kubectl get services --all-namespaces | grep -i prometheus-server
infrastructure  prometheus-server  ClusterIP  <none>  80/TCP  109d
# Then take its IP address and check if you can use it...
<a href="/graph">Found</a>
# Alternatively, if your ops/devops person setup an ingress to make this accessible externally...
# Alternatively, if you wish to port forward to your cluster...
kubectl port-forward svc/prometheus-server 8001:80 &
# and check if it works...
curl http://localhost:8001
# Once you have established a functioning URL to Prometheus, put it in the following command
# and you'll be off and running in a safe way that won't affect anything because of DryRun
# Of course, remove DRY_RUN above if you want to actually have the software try to scale your disks by patching the PVC desired storage resources

The following environment variables are settable during development to alter the default logic. These are also settable via the Helm Chart in values, and overridable per-PVC in Annotations

Variable Name Default Description
INTERVAL_TIME 60 How often (in seconds) to scan Prometheus for checking if we need to resize
SCALE_ABOVE_PERCENT 80 What percent out of 100 the volume must be consuming before considering to scale it
SCALE_AFTER_INTERVALS 5 How many intervals of INTERVAL_TIME a volume must be above SCALE_ABOVE_PERCENT before we scale
SCALE_UP_PERCENT 20 How much percent of the current volume size to scale up by. (100 == (if disk is 10GB, scale to 20GB), eg: 20 == (if disk is 10GB, scale to 12GB)
SCALE_UP_MIN_INCREMENT 1000000000 How many bytes is the minimum that we can resize up by, default is 1GB (in bytes, so 1000000000)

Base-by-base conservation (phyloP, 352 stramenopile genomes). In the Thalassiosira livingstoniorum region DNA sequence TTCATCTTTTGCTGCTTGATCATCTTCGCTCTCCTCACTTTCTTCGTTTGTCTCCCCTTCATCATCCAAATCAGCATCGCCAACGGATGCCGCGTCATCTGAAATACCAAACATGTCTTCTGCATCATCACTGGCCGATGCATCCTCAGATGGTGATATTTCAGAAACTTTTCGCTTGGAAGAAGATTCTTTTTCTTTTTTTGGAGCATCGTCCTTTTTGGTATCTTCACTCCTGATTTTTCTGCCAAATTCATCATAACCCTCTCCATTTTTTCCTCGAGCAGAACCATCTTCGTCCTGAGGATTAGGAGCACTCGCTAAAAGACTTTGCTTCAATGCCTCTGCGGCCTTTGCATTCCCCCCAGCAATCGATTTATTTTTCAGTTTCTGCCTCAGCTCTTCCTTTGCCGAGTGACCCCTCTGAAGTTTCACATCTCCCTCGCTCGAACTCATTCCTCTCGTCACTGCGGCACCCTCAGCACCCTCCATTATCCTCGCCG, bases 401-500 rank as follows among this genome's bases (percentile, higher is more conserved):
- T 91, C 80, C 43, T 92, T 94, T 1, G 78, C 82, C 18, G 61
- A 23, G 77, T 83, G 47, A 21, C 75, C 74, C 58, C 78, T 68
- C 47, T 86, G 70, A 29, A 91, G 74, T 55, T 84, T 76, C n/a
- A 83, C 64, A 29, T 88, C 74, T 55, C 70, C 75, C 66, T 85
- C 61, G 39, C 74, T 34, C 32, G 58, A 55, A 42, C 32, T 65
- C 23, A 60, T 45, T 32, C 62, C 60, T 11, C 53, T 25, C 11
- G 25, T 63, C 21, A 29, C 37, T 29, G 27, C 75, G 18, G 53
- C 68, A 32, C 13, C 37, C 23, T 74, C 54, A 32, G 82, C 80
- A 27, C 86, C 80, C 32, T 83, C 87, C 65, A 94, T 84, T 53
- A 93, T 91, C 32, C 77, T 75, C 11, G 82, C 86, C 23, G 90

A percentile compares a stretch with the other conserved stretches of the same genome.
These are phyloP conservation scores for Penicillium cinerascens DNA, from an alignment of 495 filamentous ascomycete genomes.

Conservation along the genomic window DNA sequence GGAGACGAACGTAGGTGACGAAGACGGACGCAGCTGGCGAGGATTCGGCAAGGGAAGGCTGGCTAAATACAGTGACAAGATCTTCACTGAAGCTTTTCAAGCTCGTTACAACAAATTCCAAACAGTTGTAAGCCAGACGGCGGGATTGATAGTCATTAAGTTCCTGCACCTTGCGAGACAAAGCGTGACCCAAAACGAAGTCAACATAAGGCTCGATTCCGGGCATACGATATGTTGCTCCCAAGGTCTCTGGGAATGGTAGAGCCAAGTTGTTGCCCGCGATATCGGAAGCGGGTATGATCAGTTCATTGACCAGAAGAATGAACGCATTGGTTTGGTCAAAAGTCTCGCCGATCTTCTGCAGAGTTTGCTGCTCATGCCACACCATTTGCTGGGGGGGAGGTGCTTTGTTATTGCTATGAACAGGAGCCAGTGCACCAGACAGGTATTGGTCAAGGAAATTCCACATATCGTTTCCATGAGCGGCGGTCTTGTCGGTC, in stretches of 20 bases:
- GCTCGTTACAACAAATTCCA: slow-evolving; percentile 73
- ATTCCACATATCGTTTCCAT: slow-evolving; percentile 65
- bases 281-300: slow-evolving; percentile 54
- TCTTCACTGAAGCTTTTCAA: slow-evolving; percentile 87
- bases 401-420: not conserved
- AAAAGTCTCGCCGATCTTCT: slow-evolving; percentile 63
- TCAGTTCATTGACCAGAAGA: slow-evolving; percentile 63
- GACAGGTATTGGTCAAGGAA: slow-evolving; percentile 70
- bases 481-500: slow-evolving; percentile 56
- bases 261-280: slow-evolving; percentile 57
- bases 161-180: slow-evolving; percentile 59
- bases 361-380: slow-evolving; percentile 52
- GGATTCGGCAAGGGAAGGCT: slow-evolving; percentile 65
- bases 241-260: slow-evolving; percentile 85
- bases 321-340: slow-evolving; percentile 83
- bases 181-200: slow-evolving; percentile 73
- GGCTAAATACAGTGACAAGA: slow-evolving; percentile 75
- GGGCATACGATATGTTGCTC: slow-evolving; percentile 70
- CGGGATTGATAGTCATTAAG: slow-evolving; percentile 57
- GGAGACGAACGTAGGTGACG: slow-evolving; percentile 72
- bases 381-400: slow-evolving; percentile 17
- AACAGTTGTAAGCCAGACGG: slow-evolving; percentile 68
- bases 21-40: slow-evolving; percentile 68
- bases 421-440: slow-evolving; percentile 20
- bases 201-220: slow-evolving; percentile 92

SCALE_UP_MAX_INCREMENT 16000000000000 How many bytes is the maximum that we can resize up by, default is 16TB (in bytes, so 16000000000000)
SCALE_UP_MAX_SIZE 16000000000000 How many bytes is the maximum disk size that we can resize up, default is 16TB for EBS volumes in AWS (in bytes)
SCALE_COOLDOWN_TIME 22200 How long (in seconds) we must wait before scaling this volume again. For AWS EBS, this is 6 hours which is 21600 seconds but for good measure we add an extra 10 minutes to this, so 22200
PROMETHEUS_URL auto-detect Where Prometheus is, if not provided it can auto-detect it if it's in the same namespace as this Volume Autoscaler
DRY_RUN false If we want to dry-run this, aka don't do any actions, only report (for dev/testing/poc purposes)
PROMETHEUS_LABEL_MATCH A PromQL label query to restrict volumes for this to see and scale, without braces. eg: 'namespace="dev"'
HTTP_TIMEOUT 15 Allows to set the timeout for calls to Prometheus and Kubernetes. Adjust this if your Prometheus or Kubernetes is over a remote WAN link with high latency and/or is heavily loaded
VERBOSE false If we want to verbose mode, prints out the raw data from each PVC and its status/state instead of the default ""